Pressure vs Positivity: Body Image on Campus

The intention of an email recently sent by Anytime Fitness to one of its customers (see below) was to be ‘funny’, it however sought to do this by saying that if you can pinch any inch of your body, you are ‘fat’. The email painted a picture of a warm summer’s day, which you apparently have to look skinny to enjoy. It is through ill-attempted, corporate marketing campaigns such as this, that people are left feeling pressurized to have the perfect summer body, through the way in which they glamorize eating disorders while plus-sized bodies are stigmatized. The dangerous consequences of eating disorders are masked by these supposedly ‘light-hearted slogans’, which when considered alongside the entrenched beauty standards in society, put both men and women at greater risk of developing them. This email is especially harmful as it comes from a distant, detached voice, which could therefore, lead the person on the receiving end to believe that this opinion is representative of how they are viewed by everyone else in society. The empty claim behind this email is that it was supposed to ‘motivate’ people to lose weight, however, reducing one’s self esteem is not at all a healthy way of encouraging an active lifestyle.

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There are many reasons that might explain why body positivity can sometimes be difficult to maintain on university campuses. Being thrown into a completely new environment, can cause shifts in our eating habits as, often for the first time, we have full control over our own diets. Having to balance every aspect of university life can also be challenging: from managing meal plans, to sleep schedules and meeting deadlines, as well as maintaining a social life. A recent article published by the Childmind Institute indicates that eating disorders are most frequently seen among young people during their college years. According to the NEDA, 10–20% of women and 4–10% of men in college suffer from eating disorders. Students experiencing mental health difficulties may also be dealing with feelings of isolation; in light of this, the impersonal voice of Anytime Fitness’s shaming email is particularly dangerous. Hence, some individuals may find it harder to open up about their experiences and reach out for the help and encouragement they need, only eventually seeking support when their struggles are at the extreme. However, preventive efforts can be found on the Exeter campuses, where student groups are working to create a more non-judgmental, inclusive environment. The more loved and respected we feel around friends, family and peers, the more comfortable we are within a larger environment; help seems more visible and effective when everyone feels appreciated for who they are and how they look.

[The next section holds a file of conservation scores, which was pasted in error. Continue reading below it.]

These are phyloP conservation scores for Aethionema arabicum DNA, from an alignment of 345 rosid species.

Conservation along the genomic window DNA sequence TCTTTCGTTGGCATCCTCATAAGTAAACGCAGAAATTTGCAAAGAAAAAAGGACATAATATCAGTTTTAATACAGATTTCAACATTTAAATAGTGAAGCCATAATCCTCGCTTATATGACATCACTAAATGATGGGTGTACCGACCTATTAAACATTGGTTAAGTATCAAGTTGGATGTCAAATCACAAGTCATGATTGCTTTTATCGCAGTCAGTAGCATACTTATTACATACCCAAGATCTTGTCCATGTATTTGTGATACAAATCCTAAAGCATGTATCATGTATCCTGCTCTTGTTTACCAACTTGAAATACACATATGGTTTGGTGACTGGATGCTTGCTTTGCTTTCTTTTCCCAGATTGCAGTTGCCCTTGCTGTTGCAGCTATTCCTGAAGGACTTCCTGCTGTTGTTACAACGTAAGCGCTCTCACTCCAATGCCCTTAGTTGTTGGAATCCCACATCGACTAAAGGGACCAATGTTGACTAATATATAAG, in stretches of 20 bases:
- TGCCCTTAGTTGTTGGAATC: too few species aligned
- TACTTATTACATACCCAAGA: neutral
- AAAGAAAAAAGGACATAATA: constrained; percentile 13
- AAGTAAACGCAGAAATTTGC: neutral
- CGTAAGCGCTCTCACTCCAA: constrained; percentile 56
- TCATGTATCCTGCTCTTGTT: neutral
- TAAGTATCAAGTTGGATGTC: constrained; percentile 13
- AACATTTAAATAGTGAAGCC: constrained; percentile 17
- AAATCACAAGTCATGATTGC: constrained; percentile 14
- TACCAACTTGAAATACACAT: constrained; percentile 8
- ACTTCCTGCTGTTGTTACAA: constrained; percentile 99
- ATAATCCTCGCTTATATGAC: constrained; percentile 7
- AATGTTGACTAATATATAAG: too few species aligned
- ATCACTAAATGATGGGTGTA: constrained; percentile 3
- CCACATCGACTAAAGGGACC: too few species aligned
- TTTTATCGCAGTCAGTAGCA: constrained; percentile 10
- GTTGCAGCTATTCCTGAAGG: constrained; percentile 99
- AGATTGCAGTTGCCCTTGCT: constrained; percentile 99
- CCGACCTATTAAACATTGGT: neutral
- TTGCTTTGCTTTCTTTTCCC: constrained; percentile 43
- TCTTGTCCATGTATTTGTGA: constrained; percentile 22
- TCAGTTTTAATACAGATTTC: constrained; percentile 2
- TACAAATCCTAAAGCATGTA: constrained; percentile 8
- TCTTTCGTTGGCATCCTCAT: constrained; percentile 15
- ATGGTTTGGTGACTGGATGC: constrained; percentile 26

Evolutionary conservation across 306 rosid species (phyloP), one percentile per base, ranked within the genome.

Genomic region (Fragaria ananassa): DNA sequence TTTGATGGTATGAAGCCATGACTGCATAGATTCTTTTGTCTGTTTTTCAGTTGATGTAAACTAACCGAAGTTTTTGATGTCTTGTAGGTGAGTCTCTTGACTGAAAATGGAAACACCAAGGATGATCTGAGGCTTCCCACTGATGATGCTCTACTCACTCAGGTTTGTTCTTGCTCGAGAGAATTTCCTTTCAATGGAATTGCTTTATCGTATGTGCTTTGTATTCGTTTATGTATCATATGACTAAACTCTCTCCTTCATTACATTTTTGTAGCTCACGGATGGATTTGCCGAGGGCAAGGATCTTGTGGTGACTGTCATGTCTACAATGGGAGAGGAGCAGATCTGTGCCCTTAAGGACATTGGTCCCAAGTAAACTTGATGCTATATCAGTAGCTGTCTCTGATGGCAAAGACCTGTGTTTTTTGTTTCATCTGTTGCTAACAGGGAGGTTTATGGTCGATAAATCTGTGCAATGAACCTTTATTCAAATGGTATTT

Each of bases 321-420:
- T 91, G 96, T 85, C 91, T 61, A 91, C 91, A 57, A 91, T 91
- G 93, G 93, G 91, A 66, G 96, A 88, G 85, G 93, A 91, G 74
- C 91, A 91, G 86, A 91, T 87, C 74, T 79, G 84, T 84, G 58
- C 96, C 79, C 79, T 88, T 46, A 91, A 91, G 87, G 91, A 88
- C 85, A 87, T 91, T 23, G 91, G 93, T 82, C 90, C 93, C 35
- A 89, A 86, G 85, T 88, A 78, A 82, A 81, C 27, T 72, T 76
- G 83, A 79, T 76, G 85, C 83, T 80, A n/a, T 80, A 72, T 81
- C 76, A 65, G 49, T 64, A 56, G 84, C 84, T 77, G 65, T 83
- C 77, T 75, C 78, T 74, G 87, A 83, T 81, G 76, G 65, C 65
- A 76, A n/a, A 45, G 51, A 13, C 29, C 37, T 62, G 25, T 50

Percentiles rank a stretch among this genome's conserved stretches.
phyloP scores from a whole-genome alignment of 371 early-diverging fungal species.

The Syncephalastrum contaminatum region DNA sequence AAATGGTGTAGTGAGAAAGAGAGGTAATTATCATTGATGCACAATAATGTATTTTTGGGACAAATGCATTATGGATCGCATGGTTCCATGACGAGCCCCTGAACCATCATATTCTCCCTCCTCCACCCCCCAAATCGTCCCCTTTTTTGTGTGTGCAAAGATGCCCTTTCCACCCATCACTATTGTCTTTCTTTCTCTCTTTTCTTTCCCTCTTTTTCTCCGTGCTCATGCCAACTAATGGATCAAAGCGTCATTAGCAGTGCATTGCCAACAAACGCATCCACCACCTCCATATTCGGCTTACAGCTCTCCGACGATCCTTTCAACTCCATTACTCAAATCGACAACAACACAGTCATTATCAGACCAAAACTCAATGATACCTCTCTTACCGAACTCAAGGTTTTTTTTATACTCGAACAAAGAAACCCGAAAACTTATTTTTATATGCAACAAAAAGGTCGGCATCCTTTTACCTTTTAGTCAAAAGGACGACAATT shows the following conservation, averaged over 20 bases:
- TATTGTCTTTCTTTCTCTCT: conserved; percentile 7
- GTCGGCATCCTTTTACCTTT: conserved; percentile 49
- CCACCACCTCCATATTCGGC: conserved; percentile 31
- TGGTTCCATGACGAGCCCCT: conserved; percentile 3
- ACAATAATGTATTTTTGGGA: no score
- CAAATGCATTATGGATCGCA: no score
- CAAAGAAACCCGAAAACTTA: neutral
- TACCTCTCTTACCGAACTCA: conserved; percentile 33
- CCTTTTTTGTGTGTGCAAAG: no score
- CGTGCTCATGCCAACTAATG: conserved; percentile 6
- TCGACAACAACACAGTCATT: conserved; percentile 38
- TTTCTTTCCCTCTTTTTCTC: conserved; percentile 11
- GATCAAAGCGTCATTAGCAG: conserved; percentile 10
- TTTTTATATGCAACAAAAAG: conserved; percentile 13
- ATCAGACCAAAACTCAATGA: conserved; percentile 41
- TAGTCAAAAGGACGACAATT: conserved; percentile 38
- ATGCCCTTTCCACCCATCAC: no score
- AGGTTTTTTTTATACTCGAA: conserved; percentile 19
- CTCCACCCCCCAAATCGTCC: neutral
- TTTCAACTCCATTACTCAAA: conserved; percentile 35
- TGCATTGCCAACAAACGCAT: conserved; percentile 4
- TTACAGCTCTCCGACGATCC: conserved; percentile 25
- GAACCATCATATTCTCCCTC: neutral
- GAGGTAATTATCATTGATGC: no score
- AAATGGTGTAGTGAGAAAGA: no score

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The ‘Beats Eating Disorder’ society has played a crucial role in making campus a more positive environment by holding talks to raise awareness of these issues in support of the national charity Beat. These talks provide not only the first step, but a significant step, towards a more body positive environment in our university community. Through establishing both the facts and the taboos surrounding these issues, the society works to develop a better understanding and eliminate any judgment of those with eating disorders. To build a judgement-free zone is not an easy task, however, there are multiple ways to create a more caring atmosphere. Studies from Perdana University in Malaysia, UCL and Anglia Ruskin show that natural environments promote a more positive body image in comparison with built ones, healthy outdoor exercises can help us to become more receptive of and attuned to our own natural bodies, from within. On the Exeter campus, Body Society are doing exactly that, in their aim to create a fun and upbeat space for exercise on campus. Last year, the society held their ‘BodySoc Makes A Difference’ event, in which all profits from the class were donated to charities – including Beat. The contrast between Exeter’s BodySoc and Anytime Fitness shows that we can motivate each other towards a healthier lifestyle through compassionate and helpful interactions rather than offensive and harsh ones which ‘motivate’ people in a negative way.

By Khanh Nguyen 

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